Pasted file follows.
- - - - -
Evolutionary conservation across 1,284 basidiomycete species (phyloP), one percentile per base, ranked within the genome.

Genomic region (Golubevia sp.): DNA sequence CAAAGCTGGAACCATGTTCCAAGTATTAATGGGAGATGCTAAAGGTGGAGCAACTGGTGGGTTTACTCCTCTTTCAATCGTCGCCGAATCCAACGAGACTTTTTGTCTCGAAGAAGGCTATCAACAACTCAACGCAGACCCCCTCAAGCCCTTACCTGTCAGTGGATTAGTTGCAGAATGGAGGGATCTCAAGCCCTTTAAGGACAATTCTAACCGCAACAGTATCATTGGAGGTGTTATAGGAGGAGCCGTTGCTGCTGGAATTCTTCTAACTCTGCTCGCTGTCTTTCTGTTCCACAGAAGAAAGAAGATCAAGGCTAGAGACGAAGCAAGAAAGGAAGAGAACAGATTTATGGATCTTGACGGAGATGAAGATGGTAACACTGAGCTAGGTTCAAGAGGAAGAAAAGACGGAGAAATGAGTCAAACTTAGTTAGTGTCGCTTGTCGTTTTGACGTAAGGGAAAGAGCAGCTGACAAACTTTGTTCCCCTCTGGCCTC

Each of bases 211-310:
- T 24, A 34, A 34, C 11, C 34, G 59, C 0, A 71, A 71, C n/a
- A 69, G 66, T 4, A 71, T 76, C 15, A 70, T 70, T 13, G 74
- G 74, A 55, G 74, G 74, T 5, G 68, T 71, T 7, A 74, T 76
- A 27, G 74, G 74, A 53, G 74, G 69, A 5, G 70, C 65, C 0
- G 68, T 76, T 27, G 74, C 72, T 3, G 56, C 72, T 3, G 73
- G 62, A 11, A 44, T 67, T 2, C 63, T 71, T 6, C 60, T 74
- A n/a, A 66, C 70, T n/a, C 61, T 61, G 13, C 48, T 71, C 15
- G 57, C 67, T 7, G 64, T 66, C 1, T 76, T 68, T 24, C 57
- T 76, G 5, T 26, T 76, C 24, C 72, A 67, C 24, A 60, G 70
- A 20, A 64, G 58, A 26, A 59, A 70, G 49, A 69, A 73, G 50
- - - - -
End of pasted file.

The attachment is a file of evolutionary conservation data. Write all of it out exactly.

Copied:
Evolutionary conservation across 1,284 basidiomycete species (phyloP), one percentile per base, ranked within the genome.

Genomic region (Golubevia sp.): DNA sequence CAAAGCTGGAACCATGTTCCAAGTATTAATGGGAGATGCTAAAGGTGGAGCAACTGGTGGGTTTACTCCTCTTTCAATCGTCGCCGAATCCAACGAGACTTTTTGTCTCGAAGAAGGCTATCAACAACTCAACGCAGACCCCCTCAAGCCCTTACCTGTCAGTGGATTAGTTGCAGAATGGAGGGATCTCAAGCCCTTTAAGGACAATTCTAACCGCAACAGTATCATTGGAGGTGTTATAGGAGGAGCCGTTGCTGCTGGAATTCTTCTAACTCTGCTCGCTGTCTTTCTGTTCCACAGAAGAAAGAAGATCAAGGCTAGAGACGAAGCAAGAAAGGAAGAGAACAGATTTATGGATCTTGACGGAGATGAAGATGGTAACACTGAGCTAGGTTCAAGAGGAAGAAAAGACGGAGAAATGAGTCAAACTTAGTTAGTGTCGCTTGTCGTTTTGACGTAAGGGAAAGAGCAGCTGACAAACTTTGTTCCCCTCTGGCCTC

Each of bases 211-310:
- T 24, A 34, A 34, C 11, C 34, G 59, C 0, A 71, A 71, C n/a
- A 69, G 66, T 4, A 71, T 76, C 15, A 70, T 70, T 13, G 74
- G 74, A 55, G 74, G 74, T 5, G 68, T 71, T 7, A 74, T 76
- A 27, G 74, G 74, A 53, G 74, G 69, A 5, G 70, C 65, C 0
- G 68, T 76, T 27, G 74, C 72, T 3, G 56, C 72, T 3, G 73
- G 62, A 11, A 44, T 67, T 2, C 63, T 71, T 6, C 60, T 74
- A n/a, A 66, C 70, T n/a, C 61, T 61, G 13, C 48, T 71, C 15
- G 57, C 67, T 7, G 64, T 66, C 1, T 76, T 68, T 24, C 57
- T 76, G 5, T 26, T 76, C 24, C 72, A 67, C 24, A 60, G 70
- A 20, A 64, G 58, A 26, A 59, A 70, G 49, A 69, A 73, G 50